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Ophthalmology & Visual System


Received: January 01, 1970 | Published: ,

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Foreign bodies (FB) in eye and adnexa are important in ophthalmology particularly in traumatic cases. Intraocular foreign bodies (IOFB) can cause ocular damage by various mechanisms. Pathology of eye trauma is of immense interest as lot of changes in the eye and adnexa are unique and are different from the pathology of rest of the body. This review was done to study pathological significance of ophthalmic FB in a referral tertiary institute of north-east India. Sixteen pathological specimens with various FBs were recorded. This study has been done for the first time in this part of the country.

Keywords: foreign body, enucleation, iron, copper, vegetative


Foreign bodies (FB) in eye and adnexa are important in ophthalmology particularly in traumatic cases.1,2 A FB must possess sufficient momentum and energy to travel and penetrate the eye along with its deeper structures.1-3 Therefore, most posterior segment FBs is derived from metal fragments. A vegetative FB such as wood may reach inner part of eye but is located usually in the anterior segment.3,4 Animal matter such as cilia can be carried along with denser matter to the posterior segment.1,2,5. Ocular damage caused by intraocular foreign bodies (IOFB) can occur by two mechanisms; (1) penetrating injury with its secondary complications and (2) by the presence of IOFB itself causing damage from microbial endophthalmitis, toxicity and other inflammatory reactions.4,6,7 Pathological evaluation of various FB in the eye and adnexa can give us bunch of information about the damages to the structures.


To study pathological significance of ophthalmic FB in a referral tertiary institute of north-east India.

Materials and methods

This is a hospital based, retrospective, laboratory study conducted in a tertiary ophthalmic institute of north-east India between 2010 to 2015. Different tissues including eyeball specimens received in ocular pathology laboratory were studied in details. Gross examinations were carried out in the (LEICA S6D) dissection microscope and were documented. Histopathological analysis was carried out with Hematoxylin and Eosin (H&E) stain, other special stains and polarizer were used in (ZEISS) microscope Axioskop 40 and documented in (AxioCamMRc) camera. Specialized stains included Perl’s stain for iron body, tissue Grams’s stain (GIS) for microorganisms, Grocott’s methenamine silver stain (GMS) for fungus, periodic acid schiff stain (PAS) for fungus and basement membrane of different structures, Congo red for amyloid to see ancillary pathologies. Sixteen pathological specimens with various FBs were seen and classified. Further hospital records were reviewed for the clinical profile, and other ancillary investigations to correlate the findings.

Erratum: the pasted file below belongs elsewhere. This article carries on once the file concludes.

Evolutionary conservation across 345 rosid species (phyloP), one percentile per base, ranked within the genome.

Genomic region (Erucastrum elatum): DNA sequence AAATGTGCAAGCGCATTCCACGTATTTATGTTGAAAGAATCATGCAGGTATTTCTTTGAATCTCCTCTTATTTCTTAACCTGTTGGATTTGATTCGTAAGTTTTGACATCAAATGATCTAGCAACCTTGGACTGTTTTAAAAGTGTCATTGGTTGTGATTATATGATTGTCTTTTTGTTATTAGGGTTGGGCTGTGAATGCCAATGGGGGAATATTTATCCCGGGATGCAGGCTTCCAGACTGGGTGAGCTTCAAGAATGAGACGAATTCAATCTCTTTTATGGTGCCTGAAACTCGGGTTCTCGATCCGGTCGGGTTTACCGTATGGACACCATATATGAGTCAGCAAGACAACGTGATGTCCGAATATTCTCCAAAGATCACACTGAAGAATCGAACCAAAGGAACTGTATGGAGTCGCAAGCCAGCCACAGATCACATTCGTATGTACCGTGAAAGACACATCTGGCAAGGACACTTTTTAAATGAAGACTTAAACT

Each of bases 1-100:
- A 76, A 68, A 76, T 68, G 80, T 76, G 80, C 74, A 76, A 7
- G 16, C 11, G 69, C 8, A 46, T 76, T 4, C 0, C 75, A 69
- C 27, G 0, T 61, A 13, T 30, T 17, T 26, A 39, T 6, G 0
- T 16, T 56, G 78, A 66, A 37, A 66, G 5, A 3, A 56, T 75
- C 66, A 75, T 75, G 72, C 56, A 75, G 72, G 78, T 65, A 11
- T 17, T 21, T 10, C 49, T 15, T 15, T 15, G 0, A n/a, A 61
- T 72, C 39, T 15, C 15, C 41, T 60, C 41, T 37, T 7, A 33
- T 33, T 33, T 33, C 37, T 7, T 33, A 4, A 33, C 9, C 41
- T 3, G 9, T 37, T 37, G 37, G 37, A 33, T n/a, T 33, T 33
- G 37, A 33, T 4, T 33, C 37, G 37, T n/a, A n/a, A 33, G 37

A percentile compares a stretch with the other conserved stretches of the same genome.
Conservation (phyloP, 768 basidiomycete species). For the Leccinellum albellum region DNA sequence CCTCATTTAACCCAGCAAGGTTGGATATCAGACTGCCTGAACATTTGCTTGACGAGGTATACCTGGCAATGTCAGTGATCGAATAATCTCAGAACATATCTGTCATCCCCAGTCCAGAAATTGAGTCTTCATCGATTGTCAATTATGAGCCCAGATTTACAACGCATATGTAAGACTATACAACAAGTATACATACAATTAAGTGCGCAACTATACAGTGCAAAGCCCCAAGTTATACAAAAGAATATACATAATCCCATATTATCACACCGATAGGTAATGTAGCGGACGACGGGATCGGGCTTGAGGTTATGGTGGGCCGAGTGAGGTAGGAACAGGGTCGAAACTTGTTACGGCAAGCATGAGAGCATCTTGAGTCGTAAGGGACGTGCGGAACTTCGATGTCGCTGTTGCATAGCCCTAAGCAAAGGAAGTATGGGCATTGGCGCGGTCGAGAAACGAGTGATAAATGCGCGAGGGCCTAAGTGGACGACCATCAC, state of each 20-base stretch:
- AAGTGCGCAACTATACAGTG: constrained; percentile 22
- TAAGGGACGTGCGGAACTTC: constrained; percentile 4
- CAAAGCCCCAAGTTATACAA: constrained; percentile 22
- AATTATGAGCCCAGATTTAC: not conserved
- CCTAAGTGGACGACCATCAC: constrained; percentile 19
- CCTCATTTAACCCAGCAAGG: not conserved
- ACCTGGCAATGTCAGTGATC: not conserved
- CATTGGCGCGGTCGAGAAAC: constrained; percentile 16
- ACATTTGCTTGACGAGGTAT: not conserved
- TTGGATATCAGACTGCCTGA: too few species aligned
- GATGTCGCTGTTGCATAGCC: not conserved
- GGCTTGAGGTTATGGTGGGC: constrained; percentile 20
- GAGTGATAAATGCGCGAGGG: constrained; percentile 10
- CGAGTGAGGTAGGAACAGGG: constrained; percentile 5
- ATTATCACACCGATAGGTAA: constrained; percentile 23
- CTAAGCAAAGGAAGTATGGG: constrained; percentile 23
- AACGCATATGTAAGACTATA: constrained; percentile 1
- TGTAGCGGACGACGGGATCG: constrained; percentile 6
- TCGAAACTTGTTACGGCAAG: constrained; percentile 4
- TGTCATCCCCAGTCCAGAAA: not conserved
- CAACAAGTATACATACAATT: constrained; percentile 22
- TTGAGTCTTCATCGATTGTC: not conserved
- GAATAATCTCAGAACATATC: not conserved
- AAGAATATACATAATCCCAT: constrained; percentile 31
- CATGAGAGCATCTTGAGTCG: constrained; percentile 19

Six cases of iron FB s were seen and acknowledged. One case of copper FB was seen in intraocular specimen with phthisical blind eye which was confirmed by scanning electron microscopy (SEM) (Figure 1a) and Energy dispersive X-ray spectroscopy (EDX) (Figure 1b). Three cases of vegetative FB were seen in the orbital/lid tissues (Figure 2). FBs were detected in pathological specimen of two sympathetic ophthalmia cases (Figure 3). Urate crystals were documented in one of the conjunctival specimen (Figure 4a). One case of tripod glass wool FB (Mercedes Benz sign) was documented in a conjunctival specimen (Figure 4b). A case of insect body in the tissue (Figures 4c,d,e) and other case of cilia was detected in the cohort. All iron FB were identified and measured. Out of six iron FBs, four had positivity with Perl’s stain in the tissue sections. One iron FB had changes in the lens and its surrounding in a phthisical enucleated eyeball. One out of the three cases of vegetative FB had associated fungal infection (Aspergillus). Results of all FBs are shown in Figure 5.

Figure 1 (a) Showed SEM picture of retrieved copper FB and (b) showed the EDX graph of same copper isolation in spectroscopy.

Figure 2 Showed vegetative FBs under polarizer in Zeiss microscope Axioskop 40 and captured in AxioCamMRc camera.

Figure 3 (a) Showed the case of sympathetic ophthalmia with Dalen Fuchs nodule in H&E stain ( X 400); (b, c) IHC for epitheloid cells marker positive (X 400); (d) showed macrophages with inflammatory cells in H&E stain (X 200) and (e, f) showed refractile FB in the choroid in the same eye.

Figure 4 (a) Showed urate crystals deposit under polarizer; (b) showed tripod glass wool FB (Mercedes Benz sign) under polarization;( c, d, e) showed insect bodies in the tissue (H&E, X 200).